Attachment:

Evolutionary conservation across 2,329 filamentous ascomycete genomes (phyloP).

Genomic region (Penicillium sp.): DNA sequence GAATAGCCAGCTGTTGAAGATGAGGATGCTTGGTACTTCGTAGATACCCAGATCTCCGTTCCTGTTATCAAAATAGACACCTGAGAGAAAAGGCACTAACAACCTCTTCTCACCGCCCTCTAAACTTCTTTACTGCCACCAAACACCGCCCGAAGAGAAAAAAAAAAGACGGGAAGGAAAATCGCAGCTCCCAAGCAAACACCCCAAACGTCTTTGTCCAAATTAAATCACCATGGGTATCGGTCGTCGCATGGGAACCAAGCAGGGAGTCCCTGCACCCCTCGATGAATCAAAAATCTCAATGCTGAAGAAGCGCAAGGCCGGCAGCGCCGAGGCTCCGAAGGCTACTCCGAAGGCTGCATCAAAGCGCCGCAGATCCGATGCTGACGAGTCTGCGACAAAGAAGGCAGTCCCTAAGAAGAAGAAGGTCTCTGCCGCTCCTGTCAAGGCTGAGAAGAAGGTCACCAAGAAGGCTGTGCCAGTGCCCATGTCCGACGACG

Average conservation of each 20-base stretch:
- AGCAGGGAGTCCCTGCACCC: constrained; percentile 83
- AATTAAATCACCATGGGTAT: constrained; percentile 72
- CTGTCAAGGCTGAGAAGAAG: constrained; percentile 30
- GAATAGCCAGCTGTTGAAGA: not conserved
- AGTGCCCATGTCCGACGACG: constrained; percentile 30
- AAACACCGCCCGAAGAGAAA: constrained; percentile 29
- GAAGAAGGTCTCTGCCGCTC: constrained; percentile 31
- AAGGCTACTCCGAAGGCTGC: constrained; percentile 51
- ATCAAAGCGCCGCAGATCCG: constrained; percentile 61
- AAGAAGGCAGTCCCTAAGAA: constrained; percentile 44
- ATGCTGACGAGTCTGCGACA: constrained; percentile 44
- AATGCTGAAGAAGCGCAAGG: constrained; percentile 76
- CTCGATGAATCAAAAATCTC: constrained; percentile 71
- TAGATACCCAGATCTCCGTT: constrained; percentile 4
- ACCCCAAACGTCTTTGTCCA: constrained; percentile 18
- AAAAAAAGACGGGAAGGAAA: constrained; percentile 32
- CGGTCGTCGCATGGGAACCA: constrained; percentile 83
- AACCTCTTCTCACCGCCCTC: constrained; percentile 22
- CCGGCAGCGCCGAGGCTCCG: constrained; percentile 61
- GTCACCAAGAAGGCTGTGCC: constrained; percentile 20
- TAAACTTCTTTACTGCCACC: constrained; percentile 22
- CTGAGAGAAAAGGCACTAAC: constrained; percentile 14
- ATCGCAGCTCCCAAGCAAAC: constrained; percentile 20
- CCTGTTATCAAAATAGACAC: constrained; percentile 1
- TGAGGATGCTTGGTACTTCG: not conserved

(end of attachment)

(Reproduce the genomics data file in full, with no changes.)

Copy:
Evolutionary conservation across 2,329 filamentous ascomycete genomes (phyloP).

Genomic region (Penicillium sp.): DNA sequence GAATAGCCAGCTGTTGAAGATGAGGATGCTTGGTACTTCGTAGATACCCAGATCTCCGTTCCTGTTATCAAAATAGACACCTGAGAGAAAAGGCACTAACAACCTCTTCTCACCGCCCTCTAAACTTCTTTACTGCCACCAAACACCGCCCGAAGAGAAAAAAAAAAGACGGGAAGGAAAATCGCAGCTCCCAAGCAAACACCCCAAACGTCTTTGTCCAAATTAAATCACCATGGGTATCGGTCGTCGCATGGGAACCAAGCAGGGAGTCCCTGCACCCCTCGATGAATCAAAAATCTCAATGCTGAAGAAGCGCAAGGCCGGCAGCGCCGAGGCTCCGAAGGCTACTCCGAAGGCTGCATCAAAGCGCCGCAGATCCGATGCTGACGAGTCTGCGACAAAGAAGGCAGTCCCTAAGAAGAAGAAGGTCTCTGCCGCTCCTGTCAAGGCTGAGAAGAAGGTCACCAAGAAGGCTGTGCCAGTGCCCATGTCCGACGACG

Average conservation of each 20-base stretch:
- AGCAGGGAGTCCCTGCACCC: constrained; percentile 83
- AATTAAATCACCATGGGTAT: constrained; percentile 72
- CTGTCAAGGCTGAGAAGAAG: constrained; percentile 30
- GAATAGCCAGCTGTTGAAGA: not conserved
- AGTGCCCATGTCCGACGACG: constrained; percentile 30
- AAACACCGCCCGAAGAGAAA: constrained; percentile 29
- GAAGAAGGTCTCTGCCGCTC: constrained; percentile 31
- AAGGCTACTCCGAAGGCTGC: constrained; percentile 51
- ATCAAAGCGCCGCAGATCCG: constrained; percentile 61
- AAGAAGGCAGTCCCTAAGAA: constrained; percentile 44
- ATGCTGACGAGTCTGCGACA: constrained; percentile 44
- AATGCTGAAGAAGCGCAAGG: constrained; percentile 76
- CTCGATGAATCAAAAATCTC: constrained; percentile 71
- TAGATACCCAGATCTCCGTT: constrained; percentile 4
- ACCCCAAACGTCTTTGTCCA: constrained; percentile 18
- AAAAAAAGACGGGAAGGAAA: constrained; percentile 32
- CGGTCGTCGCATGGGAACCA: constrained; percentile 83
- AACCTCTTCTCACCGCCCTC: constrained; percentile 22
- CCGGCAGCGCCGAGGCTCCG: constrained; percentile 61
- GTCACCAAGAAGGCTGTGCC: constrained; percentile 20
- TAAACTTCTTTACTGCCACC: constrained; percentile 22
- CTGAGAGAAAAGGCACTAAC: constrained; percentile 14
- ATCGCAGCTCCCAAGCAAAC: constrained; percentile 20
- CCTGTTATCAAAATAGACAC: constrained; percentile 1
- TGAGGATGCTTGGTACTTCG: not conserved